Cultural Heritage

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The Wachau, a wine growing area renowned throughout the world, begins just where the magnificent baroque Melk Abbey arises on the southern bank. In 2000, the Wachau was declared part of the UNESCO World heritage. The picturesque river valley, in its entirety, extends up to the city of Krems 40 km Downstream.

The Wachau lies on the border of two Lower Austrian landscapes, Mostviertel to the south and Waldviertel to the north. The landscape is a combination of the river and near-shore areas with favourable climate and the adjacent hills of the Waldviertel region (altitudes up to 900 m) with cold winters. These climate conditions favor fruit production, like the famous Wachau apricot, and wine growing where the sunny days and cool nights are a prerequisite for high-quality wine. Some of the famous wines in the Wachau are the Riesling and the Grüne Veltliner. These and more specialities one can taste at numerous 'Heurige' restaurants, or wine growers.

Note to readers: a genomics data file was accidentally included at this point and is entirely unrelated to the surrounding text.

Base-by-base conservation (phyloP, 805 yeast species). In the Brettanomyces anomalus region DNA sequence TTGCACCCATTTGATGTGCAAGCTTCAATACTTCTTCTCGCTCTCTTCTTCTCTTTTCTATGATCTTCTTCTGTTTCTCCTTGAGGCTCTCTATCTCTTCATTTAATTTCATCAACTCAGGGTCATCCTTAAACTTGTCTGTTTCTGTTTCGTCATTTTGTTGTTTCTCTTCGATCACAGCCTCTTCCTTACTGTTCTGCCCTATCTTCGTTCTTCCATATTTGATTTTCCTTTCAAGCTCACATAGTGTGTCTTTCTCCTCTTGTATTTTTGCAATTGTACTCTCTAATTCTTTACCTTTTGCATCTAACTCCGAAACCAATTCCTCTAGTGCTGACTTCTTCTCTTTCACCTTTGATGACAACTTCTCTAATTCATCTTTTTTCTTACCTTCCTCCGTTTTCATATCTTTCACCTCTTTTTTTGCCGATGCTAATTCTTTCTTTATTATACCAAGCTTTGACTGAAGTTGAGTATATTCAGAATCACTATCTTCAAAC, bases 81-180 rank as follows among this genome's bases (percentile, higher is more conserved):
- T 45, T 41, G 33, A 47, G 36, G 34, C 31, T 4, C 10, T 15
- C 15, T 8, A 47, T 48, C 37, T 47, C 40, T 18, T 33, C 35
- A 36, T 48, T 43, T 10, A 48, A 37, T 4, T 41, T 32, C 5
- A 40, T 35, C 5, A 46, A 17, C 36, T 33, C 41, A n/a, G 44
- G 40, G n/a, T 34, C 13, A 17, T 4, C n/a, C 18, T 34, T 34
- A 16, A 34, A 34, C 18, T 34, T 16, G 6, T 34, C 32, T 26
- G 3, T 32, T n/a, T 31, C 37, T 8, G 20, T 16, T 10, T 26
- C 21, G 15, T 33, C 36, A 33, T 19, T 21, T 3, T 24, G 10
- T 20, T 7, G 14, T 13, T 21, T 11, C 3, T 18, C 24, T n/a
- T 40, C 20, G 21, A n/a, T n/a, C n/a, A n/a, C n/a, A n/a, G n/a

Water has the power to attract, inspire, fascinate, refresh and give life. One can enjoy the charms of the valley on a ship cruise along the Danube. Dreams of a relaxing and pleasurable holiday can be realized anew, everyday, in the Danube district of Wachau-Nibelungengau. There are splendid castles and forts, interesting museums and culture parks, as well as the bewitching landscape which invite you to various activities, or just laze About. Traces of the rich heritage are visible at several locations: such as fertility statues dating back to primitive times, or solid walls from the Roman era. Or forts from the middle ages and conglomerations of cities, baroque churches, world-class castles and foundations: such as the Abbey of Melk, Göttweig Abbey or the little town of Dürnstein, to name just a few.

The Danube cycling track is perhaps one of the best known and most popular ones in Europe. Coursing through cycle paths and streets that are seldom driven on, this track goes close to the Danube along a stretch of 260 km, in Lower Austria.